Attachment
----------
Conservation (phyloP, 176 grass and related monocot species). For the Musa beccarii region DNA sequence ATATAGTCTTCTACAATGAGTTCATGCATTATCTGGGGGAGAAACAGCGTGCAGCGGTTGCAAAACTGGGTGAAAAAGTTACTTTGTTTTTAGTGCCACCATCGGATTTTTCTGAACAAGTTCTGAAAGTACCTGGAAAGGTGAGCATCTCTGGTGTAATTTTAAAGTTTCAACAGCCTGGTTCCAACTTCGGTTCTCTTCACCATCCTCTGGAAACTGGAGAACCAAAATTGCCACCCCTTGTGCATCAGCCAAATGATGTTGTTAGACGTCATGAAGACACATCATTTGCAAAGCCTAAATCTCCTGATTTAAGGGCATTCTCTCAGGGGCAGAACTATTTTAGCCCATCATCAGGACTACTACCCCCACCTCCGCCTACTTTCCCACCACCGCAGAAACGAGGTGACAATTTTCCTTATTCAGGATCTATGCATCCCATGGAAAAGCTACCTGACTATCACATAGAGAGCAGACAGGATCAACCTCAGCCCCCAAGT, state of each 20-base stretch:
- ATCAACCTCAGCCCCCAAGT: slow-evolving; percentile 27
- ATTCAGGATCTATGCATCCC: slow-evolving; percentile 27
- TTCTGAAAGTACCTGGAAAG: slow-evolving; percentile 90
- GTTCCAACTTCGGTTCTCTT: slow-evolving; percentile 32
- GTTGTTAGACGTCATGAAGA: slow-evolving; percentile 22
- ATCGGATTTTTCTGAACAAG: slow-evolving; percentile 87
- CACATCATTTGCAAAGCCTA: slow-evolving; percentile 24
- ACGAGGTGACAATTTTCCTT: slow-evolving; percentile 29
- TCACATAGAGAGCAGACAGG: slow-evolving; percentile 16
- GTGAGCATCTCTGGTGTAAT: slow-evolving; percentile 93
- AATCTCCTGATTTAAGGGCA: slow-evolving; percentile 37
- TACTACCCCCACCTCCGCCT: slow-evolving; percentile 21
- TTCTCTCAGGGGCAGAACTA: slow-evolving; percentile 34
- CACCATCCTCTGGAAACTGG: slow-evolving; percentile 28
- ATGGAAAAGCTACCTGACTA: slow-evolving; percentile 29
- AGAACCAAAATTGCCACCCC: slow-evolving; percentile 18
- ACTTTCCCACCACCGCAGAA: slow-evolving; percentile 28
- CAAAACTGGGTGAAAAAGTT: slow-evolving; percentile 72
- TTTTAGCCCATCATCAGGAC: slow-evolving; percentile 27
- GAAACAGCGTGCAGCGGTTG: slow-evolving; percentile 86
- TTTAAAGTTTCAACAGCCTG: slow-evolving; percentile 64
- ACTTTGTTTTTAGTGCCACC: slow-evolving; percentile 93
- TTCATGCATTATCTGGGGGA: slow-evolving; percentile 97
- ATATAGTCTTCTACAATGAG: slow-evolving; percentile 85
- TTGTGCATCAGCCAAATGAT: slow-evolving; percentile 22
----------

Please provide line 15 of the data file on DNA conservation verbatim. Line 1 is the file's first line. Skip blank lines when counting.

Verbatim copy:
- CACCATCCTCTGGAAACTGG: slow-evolving; percentile 28